The UN Special Rapporteur on the situation of human rights in Cambodia, Vitit Muntarbhorn, on Friday ended his visit to the country by calling on the government to open up the political space and implement democratic reforms.
“Since 2017 when the main opposition party was disbanded unjustly by judicial order, the country has been under single-party rule, with all seats of the National Assembly in the hands of that monopoly,” he said, during his final press conference.
“This has led to systemic control by the powers-that-be, leading to political and other distortions undermining the call for a pluralistic democracy,” Mr. Muntarbhorn added.
During his trip to Cambodia between August 15 and 26, the rapporteur met Prime Minister Hun Sen, opposition leader Kem Sokha, representatives of the Candlelight Party, trade unionists and others.
He found that there were serious human rights violations, restrictions on press freedom, and a decline in the democratic and civic space.
He criticized the recent commune elections, saying: “Regrettably, various negative incidents were evident in the process leading up to the Commune elections and these included the delisting of several candidates under questionable circumstances.”
Mr. Muntarbhorn added that ahead of national elections next year, there were several things that needed to be done, including employing independent observers. He also said it was vital freedom of expression and peaceful assembly be allowed in the run-up to, during, and after the vote.
He criticized the prosecution of several key opposition figures, saying: “There is the presence of mass trials of members of the political opposition taking place, even during the visit of the SR (special rapporteur).”
“Key leaders of the opposition, who had been charged and convicted on multiple occasions, were/are still subject to further prosecutions for alleged offences of a political nature which are seen as spurious internationally,” he continued.
He also touched on other problems in Cambodia including the prevalence of cybercrime, human trafficking, and exploitation. In addition, has expressed concern over land evictions and institutions like prisons and youth rehabilitation centers.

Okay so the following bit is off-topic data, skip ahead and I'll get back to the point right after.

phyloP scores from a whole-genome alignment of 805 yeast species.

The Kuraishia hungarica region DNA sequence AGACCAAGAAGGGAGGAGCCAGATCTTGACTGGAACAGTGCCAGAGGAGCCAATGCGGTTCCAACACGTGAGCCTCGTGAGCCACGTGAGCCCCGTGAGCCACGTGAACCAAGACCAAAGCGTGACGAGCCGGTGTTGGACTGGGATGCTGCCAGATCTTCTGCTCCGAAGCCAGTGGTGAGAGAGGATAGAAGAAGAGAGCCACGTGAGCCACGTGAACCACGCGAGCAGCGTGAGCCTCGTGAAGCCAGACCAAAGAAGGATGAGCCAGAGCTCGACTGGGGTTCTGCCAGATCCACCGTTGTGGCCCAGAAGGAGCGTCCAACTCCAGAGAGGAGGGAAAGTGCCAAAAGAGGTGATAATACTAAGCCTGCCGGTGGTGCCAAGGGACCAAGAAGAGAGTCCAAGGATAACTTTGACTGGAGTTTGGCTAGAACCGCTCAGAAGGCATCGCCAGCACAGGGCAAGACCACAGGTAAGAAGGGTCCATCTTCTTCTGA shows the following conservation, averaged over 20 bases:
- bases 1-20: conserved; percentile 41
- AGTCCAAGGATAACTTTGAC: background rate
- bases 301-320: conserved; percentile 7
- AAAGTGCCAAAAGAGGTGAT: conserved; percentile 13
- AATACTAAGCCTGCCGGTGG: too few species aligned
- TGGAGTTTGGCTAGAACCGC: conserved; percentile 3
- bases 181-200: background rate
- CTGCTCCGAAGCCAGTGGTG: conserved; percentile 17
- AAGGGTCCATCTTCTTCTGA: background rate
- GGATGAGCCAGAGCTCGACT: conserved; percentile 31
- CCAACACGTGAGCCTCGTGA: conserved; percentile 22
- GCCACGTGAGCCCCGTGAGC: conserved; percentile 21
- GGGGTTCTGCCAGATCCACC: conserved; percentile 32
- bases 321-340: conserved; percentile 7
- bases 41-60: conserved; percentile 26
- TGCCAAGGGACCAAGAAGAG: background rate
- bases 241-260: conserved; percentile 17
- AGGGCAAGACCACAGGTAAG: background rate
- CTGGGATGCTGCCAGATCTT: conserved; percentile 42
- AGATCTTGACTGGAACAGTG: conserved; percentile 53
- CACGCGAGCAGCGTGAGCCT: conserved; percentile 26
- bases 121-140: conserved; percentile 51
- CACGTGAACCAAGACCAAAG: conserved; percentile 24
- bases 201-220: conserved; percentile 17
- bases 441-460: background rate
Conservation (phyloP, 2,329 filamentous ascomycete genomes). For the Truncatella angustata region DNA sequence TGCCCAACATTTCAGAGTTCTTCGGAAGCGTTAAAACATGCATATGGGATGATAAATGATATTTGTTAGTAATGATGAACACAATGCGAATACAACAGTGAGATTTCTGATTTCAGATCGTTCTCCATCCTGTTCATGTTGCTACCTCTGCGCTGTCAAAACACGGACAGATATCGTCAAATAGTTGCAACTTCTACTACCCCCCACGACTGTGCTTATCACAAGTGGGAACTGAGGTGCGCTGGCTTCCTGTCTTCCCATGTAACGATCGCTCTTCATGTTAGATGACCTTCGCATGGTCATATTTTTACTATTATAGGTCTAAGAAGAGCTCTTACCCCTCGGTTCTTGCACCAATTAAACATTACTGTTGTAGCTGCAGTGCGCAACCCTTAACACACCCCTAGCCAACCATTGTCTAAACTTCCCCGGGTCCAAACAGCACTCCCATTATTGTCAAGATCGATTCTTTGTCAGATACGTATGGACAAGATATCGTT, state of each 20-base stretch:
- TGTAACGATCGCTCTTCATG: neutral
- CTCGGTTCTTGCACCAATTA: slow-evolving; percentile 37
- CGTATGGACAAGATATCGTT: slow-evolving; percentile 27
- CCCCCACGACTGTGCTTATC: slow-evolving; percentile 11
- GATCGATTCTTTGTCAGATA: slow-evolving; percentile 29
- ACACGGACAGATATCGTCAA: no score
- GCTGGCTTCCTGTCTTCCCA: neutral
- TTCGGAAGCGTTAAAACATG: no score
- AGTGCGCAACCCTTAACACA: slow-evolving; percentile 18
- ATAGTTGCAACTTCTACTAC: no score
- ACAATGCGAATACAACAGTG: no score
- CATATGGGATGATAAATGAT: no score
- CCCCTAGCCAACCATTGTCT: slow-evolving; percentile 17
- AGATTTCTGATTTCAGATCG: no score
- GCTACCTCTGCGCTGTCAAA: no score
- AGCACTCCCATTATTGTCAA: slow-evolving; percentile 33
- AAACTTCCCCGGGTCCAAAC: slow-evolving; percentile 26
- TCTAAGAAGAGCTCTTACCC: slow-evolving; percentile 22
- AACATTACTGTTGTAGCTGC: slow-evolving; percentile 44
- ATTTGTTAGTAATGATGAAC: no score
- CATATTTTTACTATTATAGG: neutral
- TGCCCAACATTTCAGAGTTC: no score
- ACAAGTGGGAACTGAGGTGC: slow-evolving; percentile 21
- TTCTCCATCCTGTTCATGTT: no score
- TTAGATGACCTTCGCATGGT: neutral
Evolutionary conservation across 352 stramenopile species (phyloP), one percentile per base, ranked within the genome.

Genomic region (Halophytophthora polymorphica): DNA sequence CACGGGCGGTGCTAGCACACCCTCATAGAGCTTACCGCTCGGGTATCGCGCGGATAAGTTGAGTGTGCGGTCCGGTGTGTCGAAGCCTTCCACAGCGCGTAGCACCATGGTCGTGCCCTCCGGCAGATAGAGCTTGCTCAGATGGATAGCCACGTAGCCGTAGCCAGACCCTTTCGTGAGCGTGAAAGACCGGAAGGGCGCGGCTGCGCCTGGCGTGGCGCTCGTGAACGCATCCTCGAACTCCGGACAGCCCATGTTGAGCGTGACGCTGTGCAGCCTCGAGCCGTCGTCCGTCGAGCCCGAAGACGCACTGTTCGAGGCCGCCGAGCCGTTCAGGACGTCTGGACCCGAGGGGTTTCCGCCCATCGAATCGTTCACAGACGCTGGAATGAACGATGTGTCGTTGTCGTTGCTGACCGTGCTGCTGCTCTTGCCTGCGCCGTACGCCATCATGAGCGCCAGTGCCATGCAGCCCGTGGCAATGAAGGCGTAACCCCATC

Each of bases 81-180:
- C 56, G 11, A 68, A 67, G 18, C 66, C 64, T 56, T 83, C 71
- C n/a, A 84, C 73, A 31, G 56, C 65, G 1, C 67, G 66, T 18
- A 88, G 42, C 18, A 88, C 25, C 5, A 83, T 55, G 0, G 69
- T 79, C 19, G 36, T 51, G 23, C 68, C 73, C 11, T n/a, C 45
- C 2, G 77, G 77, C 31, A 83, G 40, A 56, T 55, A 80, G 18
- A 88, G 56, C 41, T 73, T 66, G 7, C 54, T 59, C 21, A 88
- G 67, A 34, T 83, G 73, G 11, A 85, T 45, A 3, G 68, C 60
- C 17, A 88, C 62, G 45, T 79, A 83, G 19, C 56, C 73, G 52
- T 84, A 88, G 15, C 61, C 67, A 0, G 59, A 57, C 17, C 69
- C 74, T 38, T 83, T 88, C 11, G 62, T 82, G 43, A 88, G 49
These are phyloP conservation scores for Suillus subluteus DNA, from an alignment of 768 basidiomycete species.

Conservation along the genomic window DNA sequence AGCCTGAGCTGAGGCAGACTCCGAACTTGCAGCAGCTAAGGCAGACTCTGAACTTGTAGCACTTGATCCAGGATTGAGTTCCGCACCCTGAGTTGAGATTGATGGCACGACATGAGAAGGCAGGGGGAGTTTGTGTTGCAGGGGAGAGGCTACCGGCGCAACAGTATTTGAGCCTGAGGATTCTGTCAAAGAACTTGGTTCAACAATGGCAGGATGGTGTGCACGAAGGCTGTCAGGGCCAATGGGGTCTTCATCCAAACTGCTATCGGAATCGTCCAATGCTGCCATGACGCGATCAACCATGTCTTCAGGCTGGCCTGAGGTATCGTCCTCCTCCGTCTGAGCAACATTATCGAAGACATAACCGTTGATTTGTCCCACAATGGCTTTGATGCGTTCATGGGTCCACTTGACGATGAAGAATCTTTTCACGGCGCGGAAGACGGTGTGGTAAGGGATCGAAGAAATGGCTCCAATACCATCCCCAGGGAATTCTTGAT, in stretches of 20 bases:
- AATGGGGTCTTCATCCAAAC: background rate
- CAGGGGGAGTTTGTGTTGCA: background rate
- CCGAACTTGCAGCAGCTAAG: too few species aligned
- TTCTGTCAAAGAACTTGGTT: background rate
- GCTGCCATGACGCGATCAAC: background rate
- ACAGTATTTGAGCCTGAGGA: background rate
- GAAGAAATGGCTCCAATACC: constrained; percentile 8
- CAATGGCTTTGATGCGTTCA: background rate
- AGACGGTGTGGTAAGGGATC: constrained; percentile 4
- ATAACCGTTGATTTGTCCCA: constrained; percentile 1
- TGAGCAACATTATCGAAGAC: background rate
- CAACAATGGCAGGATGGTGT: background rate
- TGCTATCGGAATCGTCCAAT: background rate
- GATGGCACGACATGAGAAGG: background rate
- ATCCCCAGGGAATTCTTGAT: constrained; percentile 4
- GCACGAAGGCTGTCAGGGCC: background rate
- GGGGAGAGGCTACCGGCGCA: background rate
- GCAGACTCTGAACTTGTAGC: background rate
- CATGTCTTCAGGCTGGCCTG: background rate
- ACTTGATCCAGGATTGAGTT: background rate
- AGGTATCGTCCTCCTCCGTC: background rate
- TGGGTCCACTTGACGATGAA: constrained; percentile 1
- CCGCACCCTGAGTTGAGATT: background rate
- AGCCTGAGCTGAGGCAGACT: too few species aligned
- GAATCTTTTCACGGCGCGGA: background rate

“Many human rights and environmental defenders, media and related organisations voiced concern about the shrinking or shrunken civic and political space. Many complained of intimidation and harassment by the authorities,” he said.
The envoy urged the government to implement a ten-point plan to address the issues and said he’d present the findings from his visit at the UN Human Rights Council in Geneva in October.
Asked about the rapporteur’s remarks, Chin Malin, a secretary of state at the Ministry of Justice and vice president of the government’s Cambodian Human Rights Committee, said Mr. Muntarbhorn had the right to express his views but noted that Cambodia follows its own laws.
“Freedoms and democratic spaces are always open for civil society groups and institutions that comply with the laws of Cambodia,” he said. “Civil society groups that have broken those laws – they will face the law.”
“We agree that no country is perfect when it comes to human rights,” he said, adding that the government will look over the rapporteur’s recommendations.
“If the recommendations are against Cambodia’s laws, like requiring Cambodia to drop all charges and release activists in opposition to the law and interfere with the courts, we cannot implement them,” Mr. Malin said.
“We care about the human rights interest of Cambodian people, not the interests of a special rapporteur or individual person,” he said.
Am Sam Ath, operation director at rights group Licadho, said that it was expected that the government would try to defend itself, but that if it ignores the rapporteur’s suggestions it will face more international criticism, which will hurt the economy.
“If we improve on negative points by strengthening and promoting human rights, and being more democratic, Cambodia will get more benefits,” he said.